The devil (or the good god) is in the detail

Today I realized that no matter how much you dig into a topic, there are always interesting things to learn and surprises to be had.

The concrete example is this: My first research project ever, a 2-month research internship at Uppsala University, was to analyze spectropolarimetric data of a star and infer properties of its magnetic field. I had little time to dig into details. So I learned about polarization a bit, I learned about stellar spectra a bit, I learned about stars a bit, and about topographic imaging. This was a lot of fun and motivated me to continue into astronomy, eventually taking up a PhD with the same supervisor at Uppsala University.

During the PhD, I worked more on spectropolarimetry. I also helped build a spectropolarimeter for the CRIRES+ instrument. I got to learn about the instrument itself, how we can get the polarized spectra from the stellar light. I dug into the realms of instrument electronics, hardware, the optics, the control software, the mechanics. In the end, I thought I had a good idea how things work in the instrument (I was a bit wrong).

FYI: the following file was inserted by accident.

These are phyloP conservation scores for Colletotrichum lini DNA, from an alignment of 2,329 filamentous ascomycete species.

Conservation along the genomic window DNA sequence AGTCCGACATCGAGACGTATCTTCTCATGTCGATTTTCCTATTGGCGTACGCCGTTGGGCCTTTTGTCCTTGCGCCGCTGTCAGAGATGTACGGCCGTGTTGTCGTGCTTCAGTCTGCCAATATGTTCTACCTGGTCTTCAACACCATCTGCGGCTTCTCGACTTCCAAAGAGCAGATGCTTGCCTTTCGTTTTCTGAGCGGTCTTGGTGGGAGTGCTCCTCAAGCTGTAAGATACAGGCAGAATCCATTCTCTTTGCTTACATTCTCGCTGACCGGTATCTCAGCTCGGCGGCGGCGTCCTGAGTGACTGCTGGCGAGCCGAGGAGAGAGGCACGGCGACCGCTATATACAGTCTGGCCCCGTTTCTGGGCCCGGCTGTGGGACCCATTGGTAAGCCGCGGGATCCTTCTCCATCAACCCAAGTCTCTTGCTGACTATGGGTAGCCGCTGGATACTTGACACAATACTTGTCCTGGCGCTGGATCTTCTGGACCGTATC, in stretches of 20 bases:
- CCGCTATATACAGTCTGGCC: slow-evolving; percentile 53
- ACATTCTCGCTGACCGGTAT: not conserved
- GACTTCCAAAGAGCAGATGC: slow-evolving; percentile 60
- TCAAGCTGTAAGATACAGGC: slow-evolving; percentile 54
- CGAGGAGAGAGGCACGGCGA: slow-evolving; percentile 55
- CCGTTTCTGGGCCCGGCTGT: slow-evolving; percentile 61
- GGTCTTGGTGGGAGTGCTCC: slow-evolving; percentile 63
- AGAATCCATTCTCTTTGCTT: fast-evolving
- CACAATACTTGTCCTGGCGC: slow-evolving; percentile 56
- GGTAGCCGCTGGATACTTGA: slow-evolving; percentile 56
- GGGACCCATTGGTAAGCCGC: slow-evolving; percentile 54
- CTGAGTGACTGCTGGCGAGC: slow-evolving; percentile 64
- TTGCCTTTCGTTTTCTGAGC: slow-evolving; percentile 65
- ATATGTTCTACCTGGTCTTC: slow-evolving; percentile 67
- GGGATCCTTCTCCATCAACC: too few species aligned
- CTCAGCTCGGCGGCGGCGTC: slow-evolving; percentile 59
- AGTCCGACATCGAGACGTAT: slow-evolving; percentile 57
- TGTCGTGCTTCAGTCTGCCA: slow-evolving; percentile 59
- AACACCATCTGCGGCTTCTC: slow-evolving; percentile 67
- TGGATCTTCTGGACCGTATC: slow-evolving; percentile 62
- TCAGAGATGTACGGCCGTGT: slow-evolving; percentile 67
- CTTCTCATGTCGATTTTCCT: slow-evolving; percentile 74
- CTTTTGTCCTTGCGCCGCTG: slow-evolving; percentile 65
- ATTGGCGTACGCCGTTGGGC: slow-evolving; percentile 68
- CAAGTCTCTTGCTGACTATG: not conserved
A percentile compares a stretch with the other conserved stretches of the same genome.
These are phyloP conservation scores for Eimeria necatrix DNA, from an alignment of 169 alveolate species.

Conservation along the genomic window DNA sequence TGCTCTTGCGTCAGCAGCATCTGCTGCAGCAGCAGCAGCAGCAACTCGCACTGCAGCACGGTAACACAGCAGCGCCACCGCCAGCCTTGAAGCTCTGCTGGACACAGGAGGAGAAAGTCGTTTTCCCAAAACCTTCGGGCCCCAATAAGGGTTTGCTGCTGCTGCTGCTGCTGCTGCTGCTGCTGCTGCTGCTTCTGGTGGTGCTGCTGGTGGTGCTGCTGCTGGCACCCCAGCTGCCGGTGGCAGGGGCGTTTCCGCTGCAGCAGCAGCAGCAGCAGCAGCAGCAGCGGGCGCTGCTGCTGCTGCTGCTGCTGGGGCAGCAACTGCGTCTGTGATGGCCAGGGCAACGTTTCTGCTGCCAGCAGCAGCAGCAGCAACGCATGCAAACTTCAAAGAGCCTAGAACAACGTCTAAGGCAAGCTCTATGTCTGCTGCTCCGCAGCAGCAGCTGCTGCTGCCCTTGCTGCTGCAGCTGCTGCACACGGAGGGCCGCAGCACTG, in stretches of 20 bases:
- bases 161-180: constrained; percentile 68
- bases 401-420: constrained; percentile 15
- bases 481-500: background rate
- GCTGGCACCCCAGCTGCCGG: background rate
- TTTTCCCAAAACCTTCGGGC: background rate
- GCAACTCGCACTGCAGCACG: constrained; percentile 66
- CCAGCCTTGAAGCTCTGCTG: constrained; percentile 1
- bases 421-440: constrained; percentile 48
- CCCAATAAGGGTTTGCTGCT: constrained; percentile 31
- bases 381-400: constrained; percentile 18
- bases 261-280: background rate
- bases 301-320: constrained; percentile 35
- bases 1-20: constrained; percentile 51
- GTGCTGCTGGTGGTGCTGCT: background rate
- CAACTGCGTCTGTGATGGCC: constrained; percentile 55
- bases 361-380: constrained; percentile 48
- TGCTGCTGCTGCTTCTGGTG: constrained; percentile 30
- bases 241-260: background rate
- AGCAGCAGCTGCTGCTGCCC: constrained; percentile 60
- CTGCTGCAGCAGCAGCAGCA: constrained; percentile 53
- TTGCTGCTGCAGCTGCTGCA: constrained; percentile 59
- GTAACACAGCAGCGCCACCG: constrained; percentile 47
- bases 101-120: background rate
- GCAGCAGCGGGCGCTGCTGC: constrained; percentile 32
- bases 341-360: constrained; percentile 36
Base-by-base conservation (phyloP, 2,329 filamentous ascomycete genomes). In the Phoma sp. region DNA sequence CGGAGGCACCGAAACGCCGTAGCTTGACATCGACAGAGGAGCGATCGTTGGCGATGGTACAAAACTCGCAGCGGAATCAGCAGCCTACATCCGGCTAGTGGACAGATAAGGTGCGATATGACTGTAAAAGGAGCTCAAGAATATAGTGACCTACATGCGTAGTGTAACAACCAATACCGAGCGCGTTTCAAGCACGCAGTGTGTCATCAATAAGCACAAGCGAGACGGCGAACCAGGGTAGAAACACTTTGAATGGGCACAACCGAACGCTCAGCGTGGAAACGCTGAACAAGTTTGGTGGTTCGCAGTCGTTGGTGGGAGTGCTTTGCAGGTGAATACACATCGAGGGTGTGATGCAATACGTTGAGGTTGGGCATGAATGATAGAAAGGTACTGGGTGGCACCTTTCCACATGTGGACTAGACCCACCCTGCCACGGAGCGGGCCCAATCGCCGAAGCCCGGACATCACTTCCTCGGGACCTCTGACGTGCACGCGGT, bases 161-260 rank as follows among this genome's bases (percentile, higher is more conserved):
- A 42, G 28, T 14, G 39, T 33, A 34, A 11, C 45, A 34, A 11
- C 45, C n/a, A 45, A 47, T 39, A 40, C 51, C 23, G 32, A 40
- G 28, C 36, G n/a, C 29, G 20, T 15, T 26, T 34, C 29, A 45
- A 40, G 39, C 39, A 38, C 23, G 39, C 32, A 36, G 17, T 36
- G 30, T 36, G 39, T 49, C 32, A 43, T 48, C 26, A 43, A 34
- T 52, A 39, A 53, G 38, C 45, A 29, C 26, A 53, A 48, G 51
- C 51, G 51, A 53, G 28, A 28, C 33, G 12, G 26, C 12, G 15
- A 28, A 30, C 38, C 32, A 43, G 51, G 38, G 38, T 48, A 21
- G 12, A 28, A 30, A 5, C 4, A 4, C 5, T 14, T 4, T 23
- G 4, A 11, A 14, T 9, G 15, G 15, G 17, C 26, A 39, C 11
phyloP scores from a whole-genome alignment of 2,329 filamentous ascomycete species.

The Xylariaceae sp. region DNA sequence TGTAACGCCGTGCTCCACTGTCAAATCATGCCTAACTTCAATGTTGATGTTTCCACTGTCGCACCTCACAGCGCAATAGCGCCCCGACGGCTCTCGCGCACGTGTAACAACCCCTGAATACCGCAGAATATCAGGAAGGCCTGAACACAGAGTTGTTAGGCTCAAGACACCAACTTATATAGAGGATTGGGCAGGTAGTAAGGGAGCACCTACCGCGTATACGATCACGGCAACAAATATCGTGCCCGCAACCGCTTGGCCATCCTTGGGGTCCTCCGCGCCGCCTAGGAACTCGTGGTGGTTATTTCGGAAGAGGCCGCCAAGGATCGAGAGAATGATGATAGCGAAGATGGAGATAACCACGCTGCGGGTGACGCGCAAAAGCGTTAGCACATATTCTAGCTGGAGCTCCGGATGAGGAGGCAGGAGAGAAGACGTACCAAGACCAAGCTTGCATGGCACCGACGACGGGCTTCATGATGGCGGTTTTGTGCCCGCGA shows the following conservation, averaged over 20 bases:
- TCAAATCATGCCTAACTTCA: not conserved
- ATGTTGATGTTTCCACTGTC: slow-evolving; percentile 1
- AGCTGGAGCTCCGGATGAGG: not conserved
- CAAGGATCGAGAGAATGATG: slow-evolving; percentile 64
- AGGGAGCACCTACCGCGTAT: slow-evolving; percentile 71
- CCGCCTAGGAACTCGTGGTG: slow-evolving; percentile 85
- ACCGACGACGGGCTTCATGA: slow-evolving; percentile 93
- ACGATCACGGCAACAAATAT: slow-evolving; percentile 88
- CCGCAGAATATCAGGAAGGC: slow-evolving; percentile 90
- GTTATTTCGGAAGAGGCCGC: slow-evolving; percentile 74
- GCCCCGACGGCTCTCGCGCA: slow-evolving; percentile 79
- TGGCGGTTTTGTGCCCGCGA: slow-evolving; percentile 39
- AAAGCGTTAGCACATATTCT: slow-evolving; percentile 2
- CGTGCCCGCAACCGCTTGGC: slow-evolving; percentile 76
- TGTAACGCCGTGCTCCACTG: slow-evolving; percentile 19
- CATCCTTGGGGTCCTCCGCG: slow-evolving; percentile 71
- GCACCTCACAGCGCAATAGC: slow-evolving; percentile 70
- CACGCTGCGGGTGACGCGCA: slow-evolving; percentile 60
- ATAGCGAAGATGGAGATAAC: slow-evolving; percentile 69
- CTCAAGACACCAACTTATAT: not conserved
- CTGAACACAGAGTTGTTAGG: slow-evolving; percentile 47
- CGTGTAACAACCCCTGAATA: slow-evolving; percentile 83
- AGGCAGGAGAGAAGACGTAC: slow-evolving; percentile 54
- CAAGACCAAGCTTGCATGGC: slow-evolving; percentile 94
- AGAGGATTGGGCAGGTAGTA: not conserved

Now, during my postdoc, we commission the instrument at last at the telescope! It’s time to test many things I had little idea about: the way the observation blocks are handled, observing templates, FITS header management, and quality control. It was also time to test the data reduction pipeline on on spectropolarimetric observations. I got to dig into the equations of Stokes parameter demodulation, and see all the kinks and clever details in the software implementation.

The bottom line is: I found interesting things, strokes of genius, clever implementations, and also seemingly absurd things at all levels. I would actually not mind keep going deeper into the instrument business, e.g learning more about the manufacturing of polarization gratings (which are still a mystery to me), or into the pipeline-writing business.

random work